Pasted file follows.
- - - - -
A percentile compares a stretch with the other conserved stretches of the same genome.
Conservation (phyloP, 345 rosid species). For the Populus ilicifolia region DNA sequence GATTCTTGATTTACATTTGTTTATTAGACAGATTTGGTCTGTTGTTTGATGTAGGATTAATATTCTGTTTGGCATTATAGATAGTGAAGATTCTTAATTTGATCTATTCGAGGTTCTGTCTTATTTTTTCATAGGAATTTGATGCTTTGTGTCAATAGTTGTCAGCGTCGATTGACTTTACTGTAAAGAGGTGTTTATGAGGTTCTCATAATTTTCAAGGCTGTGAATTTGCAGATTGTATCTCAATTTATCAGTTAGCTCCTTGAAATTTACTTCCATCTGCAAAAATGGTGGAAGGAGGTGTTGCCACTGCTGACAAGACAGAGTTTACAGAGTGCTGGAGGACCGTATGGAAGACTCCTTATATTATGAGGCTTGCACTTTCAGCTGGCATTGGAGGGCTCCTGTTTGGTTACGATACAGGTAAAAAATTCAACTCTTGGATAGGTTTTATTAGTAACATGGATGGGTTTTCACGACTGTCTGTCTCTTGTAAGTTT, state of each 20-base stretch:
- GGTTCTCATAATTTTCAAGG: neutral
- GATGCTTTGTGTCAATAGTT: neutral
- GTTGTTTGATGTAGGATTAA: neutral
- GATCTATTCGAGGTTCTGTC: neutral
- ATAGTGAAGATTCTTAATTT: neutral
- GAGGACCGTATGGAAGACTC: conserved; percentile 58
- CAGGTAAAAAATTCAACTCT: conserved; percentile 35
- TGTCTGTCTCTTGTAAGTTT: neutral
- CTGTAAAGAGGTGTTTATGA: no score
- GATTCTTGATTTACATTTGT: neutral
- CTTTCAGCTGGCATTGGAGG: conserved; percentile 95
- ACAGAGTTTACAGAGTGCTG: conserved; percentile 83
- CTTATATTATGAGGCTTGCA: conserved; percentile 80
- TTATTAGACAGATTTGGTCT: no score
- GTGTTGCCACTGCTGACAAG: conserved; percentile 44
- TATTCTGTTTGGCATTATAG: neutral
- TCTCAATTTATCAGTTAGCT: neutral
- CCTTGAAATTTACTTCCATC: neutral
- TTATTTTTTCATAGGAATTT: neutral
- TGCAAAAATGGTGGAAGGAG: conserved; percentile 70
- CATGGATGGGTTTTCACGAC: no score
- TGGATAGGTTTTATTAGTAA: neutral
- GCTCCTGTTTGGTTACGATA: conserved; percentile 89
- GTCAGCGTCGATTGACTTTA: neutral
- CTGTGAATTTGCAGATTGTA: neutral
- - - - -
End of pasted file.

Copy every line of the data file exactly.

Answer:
A percentile compares a stretch with the other conserved stretches of the same genome.
Conservation (phyloP, 345 rosid species). For the Populus ilicifolia region DNA sequence GATTCTTGATTTACATTTGTTTATTAGACAGATTTGGTCTGTTGTTTGATGTAGGATTAATATTCTGTTTGGCATTATAGATAGTGAAGATTCTTAATTTGATCTATTCGAGGTTCTGTCTTATTTTTTCATAGGAATTTGATGCTTTGTGTCAATAGTTGTCAGCGTCGATTGACTTTACTGTAAAGAGGTGTTTATGAGGTTCTCATAATTTTCAAGGCTGTGAATTTGCAGATTGTATCTCAATTTATCAGTTAGCTCCTTGAAATTTACTTCCATCTGCAAAAATGGTGGAAGGAGGTGTTGCCACTGCTGACAAGACAGAGTTTACAGAGTGCTGGAGGACCGTATGGAAGACTCCTTATATTATGAGGCTTGCACTTTCAGCTGGCATTGGAGGGCTCCTGTTTGGTTACGATACAGGTAAAAAATTCAACTCTTGGATAGGTTTTATTAGTAACATGGATGGGTTTTCACGACTGTCTGTCTCTTGTAAGTTT, state of each 20-base stretch:
- GGTTCTCATAATTTTCAAGG: neutral
- GATGCTTTGTGTCAATAGTT: neutral
- GTTGTTTGATGTAGGATTAA: neutral
- GATCTATTCGAGGTTCTGTC: neutral
- ATAGTGAAGATTCTTAATTT: neutral
- GAGGACCGTATGGAAGACTC: conserved; percentile 58
- CAGGTAAAAAATTCAACTCT: conserved; percentile 35
- TGTCTGTCTCTTGTAAGTTT: neutral
- CTGTAAAGAGGTGTTTATGA: no score
- GATTCTTGATTTACATTTGT: neutral
- CTTTCAGCTGGCATTGGAGG: conserved; percentile 95
- ACAGAGTTTACAGAGTGCTG: conserved; percentile 83
- CTTATATTATGAGGCTTGCA: conserved; percentile 80
- TTATTAGACAGATTTGGTCT: no score
- GTGTTGCCACTGCTGACAAG: conserved; percentile 44
- TATTCTGTTTGGCATTATAG: neutral
- TCTCAATTTATCAGTTAGCT: neutral
- CCTTGAAATTTACTTCCATC: neutral
- TTATTTTTTCATAGGAATTT: neutral
- TGCAAAAATGGTGGAAGGAG: conserved; percentile 70
- CATGGATGGGTTTTCACGAC: no score
- TGGATAGGTTTTATTAGTAA: neutral
- GCTCCTGTTTGGTTACGATA: conserved; percentile 89
- GTCAGCGTCGATTGACTTTA: neutral
- CTGTGAATTTGCAGATTGTA: neutral